Doctors warn that people taking those drugs should stay on them. Given America’s track record with pharmaceuticals, I wanted to know how dangerous this drug/coronavirus combo might be. For journalists, digging deeper usually entails reviewing pertinent source material. So I tried. An NIH report on the matter says: “ACEI initially inhibits ACE leading to decreased angiotensin I levels, causing a possible negative feedback loop that ultimately upregulates more ACE2 receptor ….
The European Journal of Medicine and Oncology, EJMO, published a report authored by several Italian medical establishments. This excerpt is presumably in English, yet is incomprehensible regardless. “… The complex SARS-CoV-2 Spike (S) glycoprotein and ACE2 receptor primed by the cellular protease TMPRSS2 is a critical step for ectodomain virion entry by suppressing ACE2 activity and altering the ACE/ACE2 balance to a predominant ACE/AngII axis with a reduction of Ang(1-7)-Mas complex and …”
It goes on, but I gave up. Just in time, as it turns out. A while back, reputable researchers noted that people taking ACE inhibitors, ARBs, and/or statins seemed more susceptible to COVID-19, but now discussing that topic is frequently viewed as criticizing important protocols regarding isolation, social distancing, and vaccine development.
Cnspiracy theorists aren’t the only people being disparaged. Many topics are taboo and a lot of actions have been criminalized. Coloradans, Salidans, and even people in the wilderness are being cited for going maskless outdoors, not taking isolation seriously enough, and endangering other people’s health. But is that due to medical evidence or political considerations?
Politics should not be driving our science, but political matters inevitably impact our lives. At this point, Dr. Fauci, President Trump, state governors and counties offer varied messages, and even the rules and regulations regarding COVID-19 aren’t clear. Yet citizens are reporting total strangers for presumed infractions.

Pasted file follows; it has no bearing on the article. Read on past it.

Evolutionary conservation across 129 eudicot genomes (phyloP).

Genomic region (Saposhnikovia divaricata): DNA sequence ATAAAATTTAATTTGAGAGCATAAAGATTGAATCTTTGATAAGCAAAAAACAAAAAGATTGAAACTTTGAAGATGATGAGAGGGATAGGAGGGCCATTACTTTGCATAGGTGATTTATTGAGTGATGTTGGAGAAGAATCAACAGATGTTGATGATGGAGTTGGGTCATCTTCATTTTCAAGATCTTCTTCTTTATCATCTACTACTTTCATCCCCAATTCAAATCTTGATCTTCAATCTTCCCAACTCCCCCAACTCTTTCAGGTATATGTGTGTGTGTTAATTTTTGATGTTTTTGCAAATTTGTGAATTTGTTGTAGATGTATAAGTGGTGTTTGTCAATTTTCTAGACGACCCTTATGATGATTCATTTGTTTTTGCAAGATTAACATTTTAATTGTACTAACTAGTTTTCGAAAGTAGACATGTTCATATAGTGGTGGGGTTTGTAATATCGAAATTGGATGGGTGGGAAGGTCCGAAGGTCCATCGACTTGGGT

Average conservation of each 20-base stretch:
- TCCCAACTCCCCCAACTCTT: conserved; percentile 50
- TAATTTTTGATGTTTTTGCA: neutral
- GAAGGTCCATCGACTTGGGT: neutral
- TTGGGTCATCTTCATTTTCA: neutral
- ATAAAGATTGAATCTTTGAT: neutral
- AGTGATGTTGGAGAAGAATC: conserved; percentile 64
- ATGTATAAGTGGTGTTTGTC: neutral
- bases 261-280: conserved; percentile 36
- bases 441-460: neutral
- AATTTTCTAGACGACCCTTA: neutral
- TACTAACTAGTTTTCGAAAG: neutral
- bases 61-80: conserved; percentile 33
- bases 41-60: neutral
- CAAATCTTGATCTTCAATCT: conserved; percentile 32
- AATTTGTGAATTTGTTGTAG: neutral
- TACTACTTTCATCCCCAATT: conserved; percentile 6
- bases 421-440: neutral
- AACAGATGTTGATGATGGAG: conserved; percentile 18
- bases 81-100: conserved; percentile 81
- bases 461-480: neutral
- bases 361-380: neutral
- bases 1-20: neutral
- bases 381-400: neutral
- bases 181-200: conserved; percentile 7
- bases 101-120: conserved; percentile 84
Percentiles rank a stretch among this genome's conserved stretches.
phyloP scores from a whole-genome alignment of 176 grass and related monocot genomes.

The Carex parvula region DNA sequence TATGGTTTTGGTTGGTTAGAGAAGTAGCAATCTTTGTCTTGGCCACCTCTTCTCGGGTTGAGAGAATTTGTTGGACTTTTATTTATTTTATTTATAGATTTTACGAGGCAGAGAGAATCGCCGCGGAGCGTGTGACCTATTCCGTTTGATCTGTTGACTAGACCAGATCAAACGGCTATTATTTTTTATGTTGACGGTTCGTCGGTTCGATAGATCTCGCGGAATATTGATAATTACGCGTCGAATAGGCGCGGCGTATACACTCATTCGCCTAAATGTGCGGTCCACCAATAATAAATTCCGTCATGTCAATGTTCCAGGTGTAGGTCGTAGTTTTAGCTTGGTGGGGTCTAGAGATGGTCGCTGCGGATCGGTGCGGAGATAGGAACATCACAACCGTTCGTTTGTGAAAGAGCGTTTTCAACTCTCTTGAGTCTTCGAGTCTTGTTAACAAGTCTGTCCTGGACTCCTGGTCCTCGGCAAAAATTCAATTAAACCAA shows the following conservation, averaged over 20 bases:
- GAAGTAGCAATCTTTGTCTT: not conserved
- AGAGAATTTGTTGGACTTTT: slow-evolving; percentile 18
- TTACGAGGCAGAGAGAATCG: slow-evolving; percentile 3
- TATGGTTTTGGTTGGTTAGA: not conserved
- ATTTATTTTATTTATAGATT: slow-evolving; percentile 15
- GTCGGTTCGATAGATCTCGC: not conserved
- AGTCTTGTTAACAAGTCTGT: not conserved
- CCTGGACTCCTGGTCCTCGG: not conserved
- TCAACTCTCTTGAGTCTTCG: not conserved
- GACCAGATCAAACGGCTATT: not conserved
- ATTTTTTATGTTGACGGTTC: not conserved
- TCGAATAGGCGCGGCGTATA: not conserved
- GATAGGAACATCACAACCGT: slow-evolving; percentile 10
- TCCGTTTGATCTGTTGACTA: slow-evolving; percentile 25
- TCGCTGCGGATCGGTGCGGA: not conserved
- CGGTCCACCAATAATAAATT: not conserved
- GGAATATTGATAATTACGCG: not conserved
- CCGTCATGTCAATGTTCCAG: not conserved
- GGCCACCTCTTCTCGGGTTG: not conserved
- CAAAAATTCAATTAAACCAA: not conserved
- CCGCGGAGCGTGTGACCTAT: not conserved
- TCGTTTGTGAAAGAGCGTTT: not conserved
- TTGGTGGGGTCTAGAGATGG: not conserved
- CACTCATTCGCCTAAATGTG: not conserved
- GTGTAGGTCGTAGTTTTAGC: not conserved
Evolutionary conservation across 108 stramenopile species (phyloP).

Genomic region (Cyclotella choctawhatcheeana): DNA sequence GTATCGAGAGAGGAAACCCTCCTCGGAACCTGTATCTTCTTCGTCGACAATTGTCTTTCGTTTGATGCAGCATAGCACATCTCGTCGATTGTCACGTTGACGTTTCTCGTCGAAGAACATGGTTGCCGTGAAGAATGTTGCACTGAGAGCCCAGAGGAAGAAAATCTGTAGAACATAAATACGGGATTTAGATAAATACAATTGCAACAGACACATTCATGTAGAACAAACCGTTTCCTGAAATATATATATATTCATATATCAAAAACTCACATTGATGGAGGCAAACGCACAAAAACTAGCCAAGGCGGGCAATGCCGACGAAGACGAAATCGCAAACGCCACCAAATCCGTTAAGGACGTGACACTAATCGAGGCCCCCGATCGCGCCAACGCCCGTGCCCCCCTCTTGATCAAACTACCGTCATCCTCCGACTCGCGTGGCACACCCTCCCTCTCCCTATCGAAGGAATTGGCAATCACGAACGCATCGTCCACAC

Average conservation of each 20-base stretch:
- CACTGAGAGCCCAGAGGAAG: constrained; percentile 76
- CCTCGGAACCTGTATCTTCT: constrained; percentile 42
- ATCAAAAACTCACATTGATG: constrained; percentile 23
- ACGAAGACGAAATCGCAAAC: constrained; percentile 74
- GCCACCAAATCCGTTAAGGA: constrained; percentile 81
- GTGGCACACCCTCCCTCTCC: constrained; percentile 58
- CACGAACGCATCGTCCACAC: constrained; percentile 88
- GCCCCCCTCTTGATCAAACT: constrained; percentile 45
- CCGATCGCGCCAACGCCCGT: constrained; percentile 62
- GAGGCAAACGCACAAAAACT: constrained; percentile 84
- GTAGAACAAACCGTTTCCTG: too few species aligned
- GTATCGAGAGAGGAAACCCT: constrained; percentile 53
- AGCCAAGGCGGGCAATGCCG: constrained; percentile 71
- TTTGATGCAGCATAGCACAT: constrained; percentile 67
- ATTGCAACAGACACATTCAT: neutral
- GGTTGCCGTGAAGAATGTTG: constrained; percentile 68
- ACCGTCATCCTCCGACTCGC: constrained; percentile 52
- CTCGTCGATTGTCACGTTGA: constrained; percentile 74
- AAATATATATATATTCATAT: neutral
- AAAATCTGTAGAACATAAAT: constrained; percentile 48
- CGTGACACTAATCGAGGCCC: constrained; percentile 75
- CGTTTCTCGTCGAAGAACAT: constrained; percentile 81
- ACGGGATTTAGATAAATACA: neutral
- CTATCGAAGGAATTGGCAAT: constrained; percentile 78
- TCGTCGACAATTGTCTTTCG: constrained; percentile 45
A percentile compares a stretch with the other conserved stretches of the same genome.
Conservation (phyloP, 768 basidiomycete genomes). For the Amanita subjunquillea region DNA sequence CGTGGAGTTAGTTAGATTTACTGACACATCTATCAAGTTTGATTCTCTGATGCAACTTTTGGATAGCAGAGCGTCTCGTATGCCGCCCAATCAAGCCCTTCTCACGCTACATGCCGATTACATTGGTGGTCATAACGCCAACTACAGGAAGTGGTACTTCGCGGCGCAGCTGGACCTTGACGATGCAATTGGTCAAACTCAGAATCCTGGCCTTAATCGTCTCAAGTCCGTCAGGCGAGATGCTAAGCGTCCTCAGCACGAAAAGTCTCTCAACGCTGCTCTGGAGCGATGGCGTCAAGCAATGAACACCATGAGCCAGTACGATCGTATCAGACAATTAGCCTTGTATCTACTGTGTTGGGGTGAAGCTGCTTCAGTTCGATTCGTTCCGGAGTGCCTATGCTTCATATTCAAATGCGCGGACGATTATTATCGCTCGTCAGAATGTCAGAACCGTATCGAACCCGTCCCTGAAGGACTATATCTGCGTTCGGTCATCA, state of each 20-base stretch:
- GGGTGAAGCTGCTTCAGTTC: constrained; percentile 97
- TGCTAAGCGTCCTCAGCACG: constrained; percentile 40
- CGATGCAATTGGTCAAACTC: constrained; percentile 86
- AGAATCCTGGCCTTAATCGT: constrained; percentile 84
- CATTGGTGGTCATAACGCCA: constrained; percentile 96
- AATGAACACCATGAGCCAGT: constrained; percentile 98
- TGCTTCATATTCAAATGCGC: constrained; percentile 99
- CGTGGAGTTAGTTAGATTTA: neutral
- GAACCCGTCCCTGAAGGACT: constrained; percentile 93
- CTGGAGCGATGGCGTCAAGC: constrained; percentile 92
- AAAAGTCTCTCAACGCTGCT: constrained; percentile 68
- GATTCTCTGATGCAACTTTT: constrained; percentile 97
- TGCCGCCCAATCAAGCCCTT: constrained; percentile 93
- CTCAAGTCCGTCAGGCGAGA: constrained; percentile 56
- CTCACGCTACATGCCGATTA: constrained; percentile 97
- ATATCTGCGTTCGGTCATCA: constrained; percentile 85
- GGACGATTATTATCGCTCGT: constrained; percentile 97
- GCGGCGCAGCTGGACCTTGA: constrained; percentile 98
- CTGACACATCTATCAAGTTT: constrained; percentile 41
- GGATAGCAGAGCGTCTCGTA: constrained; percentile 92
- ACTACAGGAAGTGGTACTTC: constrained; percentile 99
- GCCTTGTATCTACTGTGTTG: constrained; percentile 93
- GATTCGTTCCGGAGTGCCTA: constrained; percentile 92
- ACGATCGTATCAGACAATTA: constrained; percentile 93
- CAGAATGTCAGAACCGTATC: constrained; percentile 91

Surely our first impulse in dealing with one another shouldn’t be to call the authorities. Yet when Americans are upset they expect the authorities to do something. Our propensity for reporting, trying and imprisoning one another is astounding. The United States is known worldwide for its incarceration rates, which at 655 per 100,000 people is higher than Russia’s, and much higher than China’s.
Due to dedicated reformers, our incarceration rate has been dropping in recent years, but now, a violation of Colorado’s stay-at-home orders can result in a $1,000 fine and/or a year in jail. Punishment, however, isn’t the intent of the law, and these laws have not been rigorously enforced. Nor should they be. We are presumably a free people, but we are making our nation into a war zone by insisting the police should patrol our everyday interactions.
COVID-19 has revealed some of our weaknesses. We need to improve our disaster plans and nursing homes, and bring some of our manufacturing plants home from China. We need candidates who pay as much attention to the ongoing but boring business of governance as they do to the dynamic disputes that divide us. We need to focus more on alleviating poverty and the mental and physical handicaps that make people easy victims. We need to figure out how to appeal to people without threatening them, because threats incite would-be rebels.
Do we all have to be of the same mind to make things better? No, of course not, but we need to focus more on what needs to be fixed and less on the annoying and infinite imperfections of our fellow Americans. Unless we want to opt for a totalitarian takeover and shoot or imprison people for procrastinating or protesting, Americans are never going to agree on everything. If we’re smart, we’ll agree on enough to make ourselves better prepared for disaster.
Martha Quillen has three stylish masks made by a friend. She thanks her and all of the others who have done their utmost to help us get through this trying time.
Quillen’s Corner is sponsored anonymously.